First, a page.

Aladdin | Review


Get past the been there done that feeling that pervades Guy Ritchie’s touched up but essentially familiar remake of Disney’s animated Aladdin and you may well see the diamond for the rough. Whilst fault lines are striking, smart updates do well to justify the extended runtime. With a budget more dazzling than the cave of wonders itself, Ritchie’s production is shining, shimmering, splendid and sure to put a smile on willing faces.

A smash hit in 1992, both at the box office and Oscars alike, Aladdin was always prime picking for a live action remake. Even if then depictions of orientalist Arabia now trouble, at least sharp, empowered Jasmine had modern Disney’s woke sensibilities to a tee. Less predictable, however, was the placing of cinema’s geezer-in-chief Ritchie at the helm. Yet, only rarely does this feel like a film from the maker of King Arthur: Legend of the Sword. Perhaps Ritchie was swallowed by the machine. Maybe that’s for the best. Fears of a pantomime aesthetic – not unfounded, thanks to a surprisingly weak promotion from the house of mouse – are quickly swept aside by gorgeously embezzled sets and sweeping sandy vistas. Further still, it’s hard not to share in the rush of delight that shines through a series of superbly choreographed dances.

Ditching the original’s dodgy Arabic narrator, Ritchie launches on the high sees with a sailor telling his tots a tale. The kids want it in song form and, hey, why not. So far, so cheesy. As one character will later put it: ‘clumsy but in a charming way’. Hereafter, tweaks to the original are subtler but no less effective in directing us along the old route. Aladdin (Mena Massoud) holds largely unchanged – the street rat with a million dollar smile and a monkey for company – but Jasmine (Naomi Scott) leaps rather in development, peaking with a belter of a new empowerment song, composed for the film by original scorer Alan Menken and La La Land’s Pasek and Paul.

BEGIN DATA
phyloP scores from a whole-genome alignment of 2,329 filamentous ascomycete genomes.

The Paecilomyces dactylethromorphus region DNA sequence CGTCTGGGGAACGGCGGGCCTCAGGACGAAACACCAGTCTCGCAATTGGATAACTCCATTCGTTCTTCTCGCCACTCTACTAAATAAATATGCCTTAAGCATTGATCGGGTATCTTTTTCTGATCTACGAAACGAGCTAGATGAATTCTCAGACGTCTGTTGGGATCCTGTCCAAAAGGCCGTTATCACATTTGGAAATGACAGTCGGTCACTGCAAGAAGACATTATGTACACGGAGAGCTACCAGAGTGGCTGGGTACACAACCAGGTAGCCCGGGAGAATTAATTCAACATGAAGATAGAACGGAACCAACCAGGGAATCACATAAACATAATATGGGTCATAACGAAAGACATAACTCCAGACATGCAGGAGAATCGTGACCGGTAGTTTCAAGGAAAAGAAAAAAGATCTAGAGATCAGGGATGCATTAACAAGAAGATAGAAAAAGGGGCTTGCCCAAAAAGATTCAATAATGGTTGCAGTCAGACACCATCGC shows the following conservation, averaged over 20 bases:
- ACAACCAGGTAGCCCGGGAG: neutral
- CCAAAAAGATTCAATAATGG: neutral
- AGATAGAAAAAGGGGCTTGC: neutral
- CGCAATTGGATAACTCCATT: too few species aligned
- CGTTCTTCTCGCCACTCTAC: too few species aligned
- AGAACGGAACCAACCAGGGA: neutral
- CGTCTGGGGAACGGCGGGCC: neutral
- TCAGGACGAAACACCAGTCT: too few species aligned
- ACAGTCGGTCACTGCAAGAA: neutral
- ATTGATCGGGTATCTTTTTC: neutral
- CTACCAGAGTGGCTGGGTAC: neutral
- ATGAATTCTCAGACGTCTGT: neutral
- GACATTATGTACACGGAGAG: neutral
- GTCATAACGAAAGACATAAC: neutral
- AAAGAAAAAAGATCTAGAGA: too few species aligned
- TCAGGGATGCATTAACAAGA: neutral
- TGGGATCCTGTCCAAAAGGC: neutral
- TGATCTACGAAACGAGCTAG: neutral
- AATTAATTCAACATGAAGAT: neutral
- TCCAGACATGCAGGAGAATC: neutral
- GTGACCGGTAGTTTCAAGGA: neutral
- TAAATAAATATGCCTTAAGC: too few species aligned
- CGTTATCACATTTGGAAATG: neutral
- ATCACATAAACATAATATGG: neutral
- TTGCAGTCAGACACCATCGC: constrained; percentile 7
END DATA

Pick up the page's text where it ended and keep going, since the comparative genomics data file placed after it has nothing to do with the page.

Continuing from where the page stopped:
Her father, the Sultan (Navid Negahban), looses his prior bumble to the haunting gaze that accompanies an expansion to the backstory of Jasmine’s mother, whilst a beefier – frankly, sexier – Jafar (Marwan Kenzari) benefits too from an expanded history. Still villainous to the core, here Jafar comes to represent the threat of what Aladdin could well become if he continues to abuse the power of the genie. There are new characters too, in the form of a handmaiden for Jasmine (Nasim Pedrad) and dopey European prince (Billy Magnussen). Controversy surrounding the inclusion of the latter – the sole white actor in the film – comes to nothing. You’ll forget him quickly.

More memorable is Will Smith’s take on the genie. Different and successful enough to null comparisons to Robin Williams’ impeachable take on the character, Smith’s performance replaces mania with an almost too cool for school frisson – ‘In ten thousand years, I have never been so embarrassed’ – but retains the cutsie core. Smith’s genie also benefits from the addition of a romantic subplot and more consistent role in court proceedings, thanks to a human disguise. Paired with sublime visuals, Smith zings to the character’s magical capabilities and recalls his hip hop background to accompany show-stopping numbers like ‘You’ve Never Had a Friend Like Me’. Do you best not to take for granted the skill with which Aladdin’s effects have been realised. Seven years on from Ang Lee’s Life of Pi, it’s all too easy to forget that there is nothing straightforward about the hyper realisation of a Bengal tiger.

For all the fun, there are niggles that feel less sure and pure. Admirable – if rather calculated – that Ritchie’s diverse casting is, the move can’t help but feel undermined by an approach to accents that divides east and west along the lines of bad and good. In this sense, Aladdin remains every bit as orientalist as its forebear and no less guilty of appropriation. Equally Hollywood is the cleanliness of Gemma Jackson’s production design. Background urchins might be touched up with designer dirt but front and centre Aladdin and Jasmine strut with a decidedly polished pop star aesthetic. With his boyband curls and poster perfect teeth, Massoud would struggle to look less like the product of a backstreet upbringing. At least it’s fun – seriously so.





3 thoughts on “Aladdin | Review”

    1. Not at all! These remakes do feel frustrating. That said, it’s interesting how readily people accept theatre revivals or song covers but demonise film’s equivalent with remakes – TS

      Liked by 1 person

      1. That’s actually true, I never thought about that… maybe its because in music song covers have always been a thing, therefore we’re used to that, while in cinema remakes, even though they’ve always been made, are a massive thing nowadays but weren’t before. People maybe expect more original ideas from cinema? I don’t know, now that you made me think about the music/cinema/theatre difference…


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